Hi I am a 43 year old female. I've had PSVT since 18 years old. Over the last eight months noticed having an attack once a month then seven weeks ago had the big one that put me in the emergency room with 203 HR. Advised to see cardiologist about treatment. I did not know such treatment as catheter ablation was available so set up appt. with EP Specialist. He explained this was a simple procedure they do it everyday I would probably be able to go home after procedure. Risk factors was one percent the AV node could be damaged and pacemaker would be required. After consideration I decided to have ablation. Was told everything went well but he wanted to keep me overnight for observation. Everything was good so I went home the next day around 11:00 a.m. then 3:00 p.m. felt bad I thought it was acid reflux so called and was advised to take antacids over the weekend then come in if not better on Monday. Advised by EP nurse to see primary dr. she did EKG and immediately saw heart block was rushed back to hospital where the word pacemaker was the choice word of everyone. I was scared to death. EP's partner told me to watch it for about 2 to 3 weeks 50/50 chance it would correct itself. Went back to my EP last week and still have heartblock. Discussed pacemaker.
My question is have I give it enought time (4 weeks) for the ablation to heal to see if heart will correct itself?
Is a pacemaker my only option if it doesn't?
Am I at risk for heart failure or attack if I don't do something soon?
I do have an appointment scheduled for a second opinion on
Thanks so much.
When complications happen after procedures it is very difficult as the procedure was designed to help in the first place. As someone who performs procedures, this is something I can greatly relate to.
After ablation, there is often inflammation which can subside over a period of days to weeks. As you get further out from the procedure the overall risk of recovery diminishes though.
The main risk of having heart block is how it effects you as far as symptoms go and whether having the abnormal underlying rhythm effects you. Overall, it will not predispose you to a heart attack as it is a different process (artery blockage) that results in this.
In a young person, you may be able to tolerate complete or intermittant heart block for a period of time without symptoms. If this is the case, there may be no rush to pacemaker. Without evaluating you its impossible to tell what the best option would be. I would recommend close followup with your EP.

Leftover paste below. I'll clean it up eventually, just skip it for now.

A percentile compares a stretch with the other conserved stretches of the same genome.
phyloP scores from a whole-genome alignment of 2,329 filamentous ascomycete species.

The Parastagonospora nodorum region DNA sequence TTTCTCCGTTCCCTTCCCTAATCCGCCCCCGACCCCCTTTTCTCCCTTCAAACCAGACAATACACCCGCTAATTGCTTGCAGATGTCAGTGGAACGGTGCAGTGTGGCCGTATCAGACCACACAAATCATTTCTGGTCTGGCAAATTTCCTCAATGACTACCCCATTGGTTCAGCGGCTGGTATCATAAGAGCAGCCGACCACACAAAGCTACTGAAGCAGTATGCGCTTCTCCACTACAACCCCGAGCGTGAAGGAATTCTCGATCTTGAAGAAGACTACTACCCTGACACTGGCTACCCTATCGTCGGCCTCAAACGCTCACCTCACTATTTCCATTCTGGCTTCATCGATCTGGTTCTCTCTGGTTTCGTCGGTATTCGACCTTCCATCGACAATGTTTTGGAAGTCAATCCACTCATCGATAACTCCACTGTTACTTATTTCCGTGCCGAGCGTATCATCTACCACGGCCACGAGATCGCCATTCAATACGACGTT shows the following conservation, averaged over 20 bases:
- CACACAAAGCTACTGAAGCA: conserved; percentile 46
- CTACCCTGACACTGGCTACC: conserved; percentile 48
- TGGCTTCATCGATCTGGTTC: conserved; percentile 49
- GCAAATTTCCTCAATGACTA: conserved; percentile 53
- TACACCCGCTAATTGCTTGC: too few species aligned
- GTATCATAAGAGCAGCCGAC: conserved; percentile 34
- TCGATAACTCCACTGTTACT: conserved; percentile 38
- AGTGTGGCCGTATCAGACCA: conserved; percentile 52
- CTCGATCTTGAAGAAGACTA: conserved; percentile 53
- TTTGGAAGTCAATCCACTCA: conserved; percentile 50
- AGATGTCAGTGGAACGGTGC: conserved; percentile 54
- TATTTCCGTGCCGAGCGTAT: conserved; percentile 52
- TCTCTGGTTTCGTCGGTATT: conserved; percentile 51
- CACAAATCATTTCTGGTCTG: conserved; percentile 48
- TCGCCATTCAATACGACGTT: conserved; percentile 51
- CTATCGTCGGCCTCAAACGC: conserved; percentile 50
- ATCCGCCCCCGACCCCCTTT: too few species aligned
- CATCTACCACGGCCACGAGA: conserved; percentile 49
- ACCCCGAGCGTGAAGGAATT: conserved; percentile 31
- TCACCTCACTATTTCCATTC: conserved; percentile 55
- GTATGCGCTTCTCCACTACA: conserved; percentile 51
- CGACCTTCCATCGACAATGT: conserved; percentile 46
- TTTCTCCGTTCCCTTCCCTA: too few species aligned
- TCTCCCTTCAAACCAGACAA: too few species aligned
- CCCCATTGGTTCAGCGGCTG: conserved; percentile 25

I was 25 when I had an EP study for ARNVT...by heart would race upward of 170-240 when I had the "episodes". After finally passing out from it, my GP took me seriously. She didn't beleive that such a young lady who was pretty healthy could have such a problem. They only way to prove this was to have an "episode" and get it caught on an EKG.
I saw a cardiologist who recommend the EP study for 2 reasons:
1- I could not take beta blockers long term because of the adverse reaction it has with asthmatics(makes asthma much worse).
2- Because it is a routine procedure with little to no complications and you can go home the same day.(He did go over ALL the risks, which is anything from no change to death...so pretty big spectrum.)
I had the EP study and did not go home the same day. My AV node was "accidentally" ablated in the procedure, and I went into heart block. I was observed for a week and then had an EKG at my GP's office to see if my normal rhythm would return, which it didn't. During that time I was short of breath, and couldn't really do anything that would cause my HR to go above like 80 BPM.
I had a pacemaker implanted a week after the EP study. I had complication with the pacemaker because my cardiologist put it in a bad place so my left arm would go numb, and it was painful to wear a bra or seatbelt. You could see it under my skin, because I am a thin gal, and he put it way up next to my collarbone. I lost range of motion with my left arm because the location of the pacemaker restricted the movement of that chest muscle. He told me that they were all things that I would just have to learn to live with...
I eventually had another surgery by a plastic surgeon(wonderful doc) to have it relocated to lower under my breast. It took me telling my Cardiologist multiple times that it was painful, my arm would go numb, etc...before he agreed to see about having it moved. I even had to go to a physical therapist to see if I had really lost my range of motion due to the placement of the pacemaker before he would consent to it needing to be moved. He(cardiologist) treated me like I was crazy.
Now I am 29 years old...with a pacemaker. I am by far the youngest person that sits in the waiting room of my cardiologist. I get stared down everytime I go by the other, much older patients. I travel a lot less because I hate being frisked by the airport security. But I am alive, and for that I am grateful.
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